Volume 1: Music Edition
There he sat, top of the world. Once an innocent kid all of 19 and thinking the U.S army was his world ticket, now a world icon and rock god. In his garden, he enjoyed tea and some soothing morning licks. His girlfriend and he enjoyed a peaceful, yet cloudy morning. An almost perfect morning still had some gray. Just a few short hours later, James Hendrix, 27, was dead of a drug overdose. A legacy now etched in blues and rock and roll stone, he was still a new face around that time. People still were just getting to know him just like Jim Morrison or the work of Janis Joplin. Just two years later, Jimi Hendrix's music made possibly it's biggest influence on a young Wisconsin kid, Stephen Ray Vaughan.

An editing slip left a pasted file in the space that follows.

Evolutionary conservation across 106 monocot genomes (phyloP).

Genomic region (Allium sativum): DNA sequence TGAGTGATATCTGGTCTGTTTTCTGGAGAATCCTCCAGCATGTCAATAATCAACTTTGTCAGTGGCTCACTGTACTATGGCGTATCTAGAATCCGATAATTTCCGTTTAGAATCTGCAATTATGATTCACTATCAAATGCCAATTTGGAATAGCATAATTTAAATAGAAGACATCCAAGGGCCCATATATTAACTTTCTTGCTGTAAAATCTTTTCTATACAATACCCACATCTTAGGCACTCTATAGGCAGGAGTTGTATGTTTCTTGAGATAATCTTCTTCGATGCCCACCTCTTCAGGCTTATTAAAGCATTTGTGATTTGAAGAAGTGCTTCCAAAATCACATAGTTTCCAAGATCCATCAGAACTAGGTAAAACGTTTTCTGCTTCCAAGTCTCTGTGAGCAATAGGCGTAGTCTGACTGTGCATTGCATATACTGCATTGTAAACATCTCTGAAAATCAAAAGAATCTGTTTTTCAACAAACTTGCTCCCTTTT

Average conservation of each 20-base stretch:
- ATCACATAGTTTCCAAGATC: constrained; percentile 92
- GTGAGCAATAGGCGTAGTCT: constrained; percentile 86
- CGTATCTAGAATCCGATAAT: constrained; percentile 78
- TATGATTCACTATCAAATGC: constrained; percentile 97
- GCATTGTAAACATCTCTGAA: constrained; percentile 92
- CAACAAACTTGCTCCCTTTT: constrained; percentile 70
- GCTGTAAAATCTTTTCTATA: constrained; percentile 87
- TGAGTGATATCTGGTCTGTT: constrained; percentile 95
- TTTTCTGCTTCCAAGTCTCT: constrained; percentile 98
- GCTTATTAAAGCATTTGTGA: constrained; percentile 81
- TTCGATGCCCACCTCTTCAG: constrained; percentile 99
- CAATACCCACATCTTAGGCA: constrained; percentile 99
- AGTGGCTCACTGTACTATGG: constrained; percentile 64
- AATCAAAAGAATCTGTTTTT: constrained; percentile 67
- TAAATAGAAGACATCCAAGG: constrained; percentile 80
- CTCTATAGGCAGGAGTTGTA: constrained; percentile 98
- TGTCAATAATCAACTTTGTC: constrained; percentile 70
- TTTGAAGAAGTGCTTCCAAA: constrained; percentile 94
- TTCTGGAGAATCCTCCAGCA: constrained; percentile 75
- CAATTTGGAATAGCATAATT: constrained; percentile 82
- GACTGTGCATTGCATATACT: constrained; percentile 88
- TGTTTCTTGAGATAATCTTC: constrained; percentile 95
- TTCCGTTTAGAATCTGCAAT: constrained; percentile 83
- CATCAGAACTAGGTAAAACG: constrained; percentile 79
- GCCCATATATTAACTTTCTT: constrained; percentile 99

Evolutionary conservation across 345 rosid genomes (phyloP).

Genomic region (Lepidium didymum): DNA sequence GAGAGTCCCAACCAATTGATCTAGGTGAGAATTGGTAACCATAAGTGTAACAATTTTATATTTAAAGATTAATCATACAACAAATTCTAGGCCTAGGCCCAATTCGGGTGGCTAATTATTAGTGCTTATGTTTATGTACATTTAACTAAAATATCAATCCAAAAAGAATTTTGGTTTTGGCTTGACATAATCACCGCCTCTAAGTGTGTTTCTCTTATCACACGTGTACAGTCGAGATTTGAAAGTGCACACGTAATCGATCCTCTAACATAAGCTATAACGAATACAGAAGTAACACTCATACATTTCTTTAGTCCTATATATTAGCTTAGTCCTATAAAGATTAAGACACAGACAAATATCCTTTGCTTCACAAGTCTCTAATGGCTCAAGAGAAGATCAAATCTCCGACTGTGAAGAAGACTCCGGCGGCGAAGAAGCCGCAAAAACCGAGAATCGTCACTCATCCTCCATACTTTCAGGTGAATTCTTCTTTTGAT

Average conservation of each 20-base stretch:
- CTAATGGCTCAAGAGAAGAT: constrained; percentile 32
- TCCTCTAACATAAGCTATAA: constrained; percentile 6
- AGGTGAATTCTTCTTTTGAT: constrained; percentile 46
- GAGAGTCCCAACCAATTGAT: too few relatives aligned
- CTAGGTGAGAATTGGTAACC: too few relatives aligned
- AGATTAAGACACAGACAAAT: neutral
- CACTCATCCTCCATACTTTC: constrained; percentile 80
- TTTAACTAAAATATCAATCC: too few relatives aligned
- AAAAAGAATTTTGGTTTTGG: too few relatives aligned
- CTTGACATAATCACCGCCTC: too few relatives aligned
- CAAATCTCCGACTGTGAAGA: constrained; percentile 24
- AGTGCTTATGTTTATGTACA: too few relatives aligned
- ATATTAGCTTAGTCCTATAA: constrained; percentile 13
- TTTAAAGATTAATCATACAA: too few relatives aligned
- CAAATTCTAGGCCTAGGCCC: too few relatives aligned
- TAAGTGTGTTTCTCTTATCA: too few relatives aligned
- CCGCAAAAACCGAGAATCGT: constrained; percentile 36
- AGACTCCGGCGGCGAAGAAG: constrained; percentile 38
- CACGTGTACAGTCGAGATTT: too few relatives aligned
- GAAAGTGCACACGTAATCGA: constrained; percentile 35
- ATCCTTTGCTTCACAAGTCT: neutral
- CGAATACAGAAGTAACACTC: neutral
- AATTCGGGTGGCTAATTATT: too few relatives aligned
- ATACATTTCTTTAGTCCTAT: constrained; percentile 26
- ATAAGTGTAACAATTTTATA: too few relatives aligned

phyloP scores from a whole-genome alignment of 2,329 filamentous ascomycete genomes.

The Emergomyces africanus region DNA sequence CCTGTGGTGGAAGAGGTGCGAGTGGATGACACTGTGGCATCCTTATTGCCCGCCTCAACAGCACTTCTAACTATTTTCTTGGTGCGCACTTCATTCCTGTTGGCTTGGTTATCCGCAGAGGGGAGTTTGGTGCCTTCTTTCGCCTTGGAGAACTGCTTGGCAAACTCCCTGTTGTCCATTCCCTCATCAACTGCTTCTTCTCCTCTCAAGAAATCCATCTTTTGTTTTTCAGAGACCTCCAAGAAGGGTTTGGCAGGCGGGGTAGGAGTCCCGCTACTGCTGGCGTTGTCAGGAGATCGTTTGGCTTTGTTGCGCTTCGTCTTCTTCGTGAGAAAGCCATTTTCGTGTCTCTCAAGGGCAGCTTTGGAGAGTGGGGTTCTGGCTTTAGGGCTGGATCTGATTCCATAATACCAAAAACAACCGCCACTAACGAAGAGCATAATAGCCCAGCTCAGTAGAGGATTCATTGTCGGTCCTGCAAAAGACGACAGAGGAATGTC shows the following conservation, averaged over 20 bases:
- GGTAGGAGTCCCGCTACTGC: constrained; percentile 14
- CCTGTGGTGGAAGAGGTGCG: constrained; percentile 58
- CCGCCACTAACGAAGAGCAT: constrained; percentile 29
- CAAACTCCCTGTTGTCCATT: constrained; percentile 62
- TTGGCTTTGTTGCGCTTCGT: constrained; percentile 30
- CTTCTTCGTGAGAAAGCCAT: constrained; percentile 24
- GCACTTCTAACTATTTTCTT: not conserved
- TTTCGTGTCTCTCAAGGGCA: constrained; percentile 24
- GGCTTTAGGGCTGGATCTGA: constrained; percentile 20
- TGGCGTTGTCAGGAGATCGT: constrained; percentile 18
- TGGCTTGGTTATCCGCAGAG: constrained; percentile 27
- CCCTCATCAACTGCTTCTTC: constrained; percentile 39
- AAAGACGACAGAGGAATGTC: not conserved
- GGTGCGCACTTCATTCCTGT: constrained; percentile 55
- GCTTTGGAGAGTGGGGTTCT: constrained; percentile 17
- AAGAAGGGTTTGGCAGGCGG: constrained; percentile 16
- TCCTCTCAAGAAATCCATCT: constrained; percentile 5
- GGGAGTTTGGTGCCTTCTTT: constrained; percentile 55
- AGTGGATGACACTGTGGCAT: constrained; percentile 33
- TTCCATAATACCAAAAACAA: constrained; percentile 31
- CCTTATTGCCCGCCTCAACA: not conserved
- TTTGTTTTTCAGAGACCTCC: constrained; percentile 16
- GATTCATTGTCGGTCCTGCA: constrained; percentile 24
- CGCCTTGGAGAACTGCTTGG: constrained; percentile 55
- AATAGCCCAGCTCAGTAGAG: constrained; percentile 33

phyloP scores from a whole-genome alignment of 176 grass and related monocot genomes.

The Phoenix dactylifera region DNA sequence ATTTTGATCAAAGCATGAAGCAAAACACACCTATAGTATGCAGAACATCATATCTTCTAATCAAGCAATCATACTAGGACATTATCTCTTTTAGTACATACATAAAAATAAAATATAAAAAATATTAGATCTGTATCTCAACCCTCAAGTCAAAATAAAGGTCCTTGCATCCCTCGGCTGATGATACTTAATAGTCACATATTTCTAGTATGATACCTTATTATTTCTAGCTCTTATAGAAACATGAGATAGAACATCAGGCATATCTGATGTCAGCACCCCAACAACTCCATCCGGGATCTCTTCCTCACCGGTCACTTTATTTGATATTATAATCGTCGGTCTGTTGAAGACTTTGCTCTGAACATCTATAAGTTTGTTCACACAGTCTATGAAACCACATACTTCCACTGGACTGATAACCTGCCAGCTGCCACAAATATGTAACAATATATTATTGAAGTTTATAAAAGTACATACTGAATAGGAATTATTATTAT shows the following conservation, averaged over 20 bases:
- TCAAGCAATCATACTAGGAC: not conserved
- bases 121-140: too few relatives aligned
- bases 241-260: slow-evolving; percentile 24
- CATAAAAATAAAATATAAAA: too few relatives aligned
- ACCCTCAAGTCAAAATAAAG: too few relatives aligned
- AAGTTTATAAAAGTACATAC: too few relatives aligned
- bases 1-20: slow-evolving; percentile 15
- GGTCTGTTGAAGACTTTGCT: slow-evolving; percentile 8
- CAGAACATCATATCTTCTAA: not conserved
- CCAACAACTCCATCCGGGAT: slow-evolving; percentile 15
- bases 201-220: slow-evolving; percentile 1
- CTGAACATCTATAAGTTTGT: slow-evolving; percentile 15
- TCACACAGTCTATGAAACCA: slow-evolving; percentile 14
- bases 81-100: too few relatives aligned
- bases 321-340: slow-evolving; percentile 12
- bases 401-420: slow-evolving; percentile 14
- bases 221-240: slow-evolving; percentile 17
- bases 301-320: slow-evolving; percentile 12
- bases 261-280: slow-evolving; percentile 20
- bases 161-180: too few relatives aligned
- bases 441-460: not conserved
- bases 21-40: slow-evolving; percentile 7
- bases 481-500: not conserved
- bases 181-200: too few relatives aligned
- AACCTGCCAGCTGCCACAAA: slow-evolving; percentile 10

It is just under 25 years after his tragic and untimely death along with three of Eric Clapton's band mates. The guitar and sloppy rock wizard now inspires a new generation. However there was a time when Vaughan was just starting out in the footsteps of B.B King, John Lee Hooker, Stevie Wonder and many other funk and blues rockers. Before Double Trouble, his self-made band made their giant, worldwide debut in 1983, he had quite a road to stardom. On that road he would continue forward to fortune, vast amounts of fame and would impress names like Mick Jagger, David Bowie, Albert King and the blues rock band ZZ Top. He would also see darker times under the influence of drug abuse. Before he left this earth, he would be able to defeat that however. After that point many believe he lived out his life until death a satisfied soul.
He was a true advocate for what he believed in and his career efforts supported that. His work is a lot like the Mark Twain quote "that the author shall use the right word; not it's second cousin." Stevie stood for originality, he lived genuine and was here and now missed, but not forgotten. His legacy is beyond one of a kind.